If the gods of theater wanted to create a perfect Broadway star, they couldn’t do better than Audra McDonald. She sings, she acts, she tears up every time she wins an award. And she wins them constantly. On Sunday night, she snagged a record sixth Tony — the most ever received by an actor — for her spot-on impersonation of Billie Holiday in Lady Day at Emerson’s Bar and Grill. What’s more, since Lanie Robertson’s re-creation of one of Holiday’s last club appearances was classified as a play and not a musical, McDonald became the first performer ever to win a Tony in four different acting categories — lead and featured actress in both musical and play.
Next year, Harvey Fierstein willing, she may be vying for best actor.
McDonald aside, the Tony voters spread the love around at Sunday night’s annual award gala from Radio City Music Hall. The award for best musical, the night’s most anticipated contest, went to A Gentleman’s Guide to Love and Murder, the frothy show about an English heir who bumps off all his relatives to win a family fortune. But the musical — which took home four awards in all, including best director and best book of a musical — seemed a bit of a default choice. In a year when the most high-profile and highly anticipated Broadway musicals (Rocky, The Bridges of Madison County, Bullets Over Broadway) were denied top nominations, A Gentleman’s Guide was the only of the four nominees that even qualified as an entirely new musical. (The others: After Midnight and Beautiful: The Carole King Musical, both of which featured recycled songs, and Aladdin, whose score was mostly repurposed from the Disney animated film.)
The Tony audience seemed to show more enthusiasm for some of the other winners. The award for best actor in a musical went to Neil Patrick Harris, the popular four-time host of the Tony show, who won raves for playing a transgender East German cabaret singer in the revival of the off-Broadway rock musical Hedwig and the Angry Inch. And the best actress award went to sentimental favorite Jessie Mueller, who plays Carole King in Beautiful — and who beat out some of Broadway’s most high-powered musical stars, including Kelli O’Hara (Madison County), Sutton Foster (Violet) and Idina Menzel (If/Then).
In a weak year for Broadway dramas, the winner for best play also seemed a dutiful choice: All the Way, Robert Schenkkan’s earnest but rather pedestrian account of Lyndon B. Johnson’s first year in office. The play’s star, Bryan Cranston — making a smash Broadway debut after his career-defining role on TV’s Breaking Bad — was a more fitting (and expected) winner of the award for lead actor in a play.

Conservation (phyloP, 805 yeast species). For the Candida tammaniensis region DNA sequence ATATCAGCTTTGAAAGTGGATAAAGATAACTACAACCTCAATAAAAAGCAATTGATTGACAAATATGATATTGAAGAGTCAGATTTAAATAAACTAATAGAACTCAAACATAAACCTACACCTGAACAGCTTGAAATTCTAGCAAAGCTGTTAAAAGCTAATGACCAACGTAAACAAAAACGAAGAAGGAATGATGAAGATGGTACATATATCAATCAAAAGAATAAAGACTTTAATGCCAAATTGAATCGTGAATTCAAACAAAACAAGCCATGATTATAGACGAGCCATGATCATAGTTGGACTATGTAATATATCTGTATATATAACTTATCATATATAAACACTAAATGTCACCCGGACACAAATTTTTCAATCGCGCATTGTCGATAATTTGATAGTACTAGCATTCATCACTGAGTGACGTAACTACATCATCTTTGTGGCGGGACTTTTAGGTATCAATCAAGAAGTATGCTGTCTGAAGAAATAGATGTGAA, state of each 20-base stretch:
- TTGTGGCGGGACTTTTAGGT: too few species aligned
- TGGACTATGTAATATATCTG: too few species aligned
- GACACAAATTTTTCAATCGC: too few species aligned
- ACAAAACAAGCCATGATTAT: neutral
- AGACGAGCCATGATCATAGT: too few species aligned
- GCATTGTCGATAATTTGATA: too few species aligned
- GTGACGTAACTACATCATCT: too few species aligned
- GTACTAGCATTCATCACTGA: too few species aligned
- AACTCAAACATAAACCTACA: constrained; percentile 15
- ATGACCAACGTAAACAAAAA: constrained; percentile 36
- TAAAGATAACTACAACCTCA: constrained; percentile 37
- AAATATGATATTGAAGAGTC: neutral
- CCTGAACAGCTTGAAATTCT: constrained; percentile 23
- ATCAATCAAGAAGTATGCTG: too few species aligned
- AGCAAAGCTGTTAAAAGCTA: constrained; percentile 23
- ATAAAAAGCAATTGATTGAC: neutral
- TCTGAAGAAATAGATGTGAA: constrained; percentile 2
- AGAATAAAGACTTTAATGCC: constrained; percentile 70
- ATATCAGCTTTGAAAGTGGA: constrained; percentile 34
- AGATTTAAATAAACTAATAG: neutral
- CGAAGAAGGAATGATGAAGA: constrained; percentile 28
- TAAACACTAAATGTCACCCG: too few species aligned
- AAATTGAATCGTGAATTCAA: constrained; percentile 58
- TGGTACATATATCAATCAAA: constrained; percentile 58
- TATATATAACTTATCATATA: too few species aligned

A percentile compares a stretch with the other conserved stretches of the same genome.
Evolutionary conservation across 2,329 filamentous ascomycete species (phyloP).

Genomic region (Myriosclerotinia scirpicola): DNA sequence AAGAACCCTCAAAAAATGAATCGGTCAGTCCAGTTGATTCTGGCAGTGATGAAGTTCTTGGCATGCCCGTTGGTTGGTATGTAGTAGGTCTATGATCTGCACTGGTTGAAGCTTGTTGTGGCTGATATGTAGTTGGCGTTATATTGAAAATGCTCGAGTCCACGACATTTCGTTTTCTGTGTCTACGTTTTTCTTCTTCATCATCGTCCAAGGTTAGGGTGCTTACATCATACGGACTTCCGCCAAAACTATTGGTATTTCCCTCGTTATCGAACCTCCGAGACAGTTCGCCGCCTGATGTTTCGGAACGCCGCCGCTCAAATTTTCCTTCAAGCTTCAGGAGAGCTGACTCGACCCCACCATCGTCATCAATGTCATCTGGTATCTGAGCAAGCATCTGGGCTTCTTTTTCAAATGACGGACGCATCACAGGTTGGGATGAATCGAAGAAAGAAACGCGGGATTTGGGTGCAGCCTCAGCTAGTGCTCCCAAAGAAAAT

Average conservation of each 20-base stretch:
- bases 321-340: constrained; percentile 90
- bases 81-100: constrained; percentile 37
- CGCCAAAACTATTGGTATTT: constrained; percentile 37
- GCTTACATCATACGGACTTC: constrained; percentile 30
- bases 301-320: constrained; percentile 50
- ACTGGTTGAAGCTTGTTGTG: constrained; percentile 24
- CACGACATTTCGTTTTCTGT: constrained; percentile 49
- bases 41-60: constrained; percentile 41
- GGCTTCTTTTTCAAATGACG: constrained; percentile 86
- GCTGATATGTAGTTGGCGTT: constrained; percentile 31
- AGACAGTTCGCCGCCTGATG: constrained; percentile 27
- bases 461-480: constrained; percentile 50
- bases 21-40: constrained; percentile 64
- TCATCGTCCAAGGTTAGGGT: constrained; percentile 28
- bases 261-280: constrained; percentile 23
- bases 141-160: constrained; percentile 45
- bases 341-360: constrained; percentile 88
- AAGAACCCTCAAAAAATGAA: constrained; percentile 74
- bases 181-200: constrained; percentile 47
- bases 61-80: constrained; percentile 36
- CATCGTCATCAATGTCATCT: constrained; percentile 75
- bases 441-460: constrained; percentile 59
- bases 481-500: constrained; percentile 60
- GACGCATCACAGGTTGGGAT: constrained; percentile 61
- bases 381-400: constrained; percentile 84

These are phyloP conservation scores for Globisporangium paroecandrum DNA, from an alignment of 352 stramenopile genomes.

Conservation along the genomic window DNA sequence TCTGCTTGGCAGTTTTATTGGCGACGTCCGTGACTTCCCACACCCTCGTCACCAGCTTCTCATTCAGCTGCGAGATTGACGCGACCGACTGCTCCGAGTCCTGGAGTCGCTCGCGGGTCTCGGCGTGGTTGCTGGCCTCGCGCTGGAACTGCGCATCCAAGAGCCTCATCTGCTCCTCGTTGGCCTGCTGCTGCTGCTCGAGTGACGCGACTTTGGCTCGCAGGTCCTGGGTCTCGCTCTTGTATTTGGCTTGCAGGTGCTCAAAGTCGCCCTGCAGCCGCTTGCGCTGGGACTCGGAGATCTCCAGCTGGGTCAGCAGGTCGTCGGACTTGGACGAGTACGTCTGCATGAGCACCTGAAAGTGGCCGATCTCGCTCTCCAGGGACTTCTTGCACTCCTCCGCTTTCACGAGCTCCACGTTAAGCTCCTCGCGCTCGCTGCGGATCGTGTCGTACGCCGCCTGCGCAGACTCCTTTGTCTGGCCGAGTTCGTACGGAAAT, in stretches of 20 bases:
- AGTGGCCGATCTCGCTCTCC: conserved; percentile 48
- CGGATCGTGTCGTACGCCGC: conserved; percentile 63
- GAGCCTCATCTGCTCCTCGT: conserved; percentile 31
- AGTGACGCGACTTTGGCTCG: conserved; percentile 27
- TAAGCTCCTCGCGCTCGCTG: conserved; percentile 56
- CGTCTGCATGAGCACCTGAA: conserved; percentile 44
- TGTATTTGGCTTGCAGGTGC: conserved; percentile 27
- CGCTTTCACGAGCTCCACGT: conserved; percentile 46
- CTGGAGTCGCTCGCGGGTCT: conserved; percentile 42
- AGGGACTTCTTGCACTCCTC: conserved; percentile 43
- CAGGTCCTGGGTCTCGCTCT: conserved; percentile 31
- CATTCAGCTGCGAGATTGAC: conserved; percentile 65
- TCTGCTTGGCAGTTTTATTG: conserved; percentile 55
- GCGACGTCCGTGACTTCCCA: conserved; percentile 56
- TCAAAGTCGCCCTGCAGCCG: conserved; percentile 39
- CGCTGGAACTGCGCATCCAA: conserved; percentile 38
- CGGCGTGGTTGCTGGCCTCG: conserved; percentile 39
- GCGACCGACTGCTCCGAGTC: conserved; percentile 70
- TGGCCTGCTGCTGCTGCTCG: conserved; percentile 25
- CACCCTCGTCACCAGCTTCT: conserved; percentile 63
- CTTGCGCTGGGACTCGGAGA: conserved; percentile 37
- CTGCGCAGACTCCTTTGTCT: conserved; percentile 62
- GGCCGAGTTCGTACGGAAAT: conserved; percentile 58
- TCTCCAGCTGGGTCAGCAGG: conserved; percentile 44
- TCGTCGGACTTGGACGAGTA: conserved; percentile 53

If there were no big hauls on the night (no show got more than four awards), several shows came through with satisfying wins. Though Denzel Washington was denied a nomination for his strong starring role in the revival of A Raisin in the Sun, the show itself won three awards: for best revival, best director (Kenny Leon) and featured actress (Sophie Okonedo). The Globe Theatre’s acclaimed all-male production of Twelfth Night won the award it was destined to win — best featured actor in a play for Mark Rylance’s showy drag turn as Olivia. James Monroe Iglehart, as the genie in Aladdin, won for featured actor in a musical — some rare Tony love for a Disney cartoon-to-stage adaptation. And Jason Robert Brown won a deserved award for his fine score for the otherwise troubled (and now closed) The Bridges of Madison County.
The awards telecast itself was a bumpy affair. Host Hugh Jackman began the show with a choreographed opening that had him hopping like an animated pogo stick as he greeted all the nominees backstage before starting the show. (He redeemed himself later with some clever musical introductions of the nominees for acting awards.) And the show looked more than ever like a shameless infomercial for Broadway.
Just a few years ago there were impassioned debates in the theater community over which shows deserved featured spots. First it was only best-musical nominees; then revivals were allowed in as well. Now virtually every musical with enough clout seems to get in on the action. The evening included numbers from nonnominees like Rocky and Bullets Over Broadway; a tribute to the long-runner Wicked; and even scenes from shows that haven’t yet come to Broadway, like Sting’s The Last Ship and Finding Neverland.
Who says Broadway doesn’t have a big heart? Or at least a shrewd marketing team.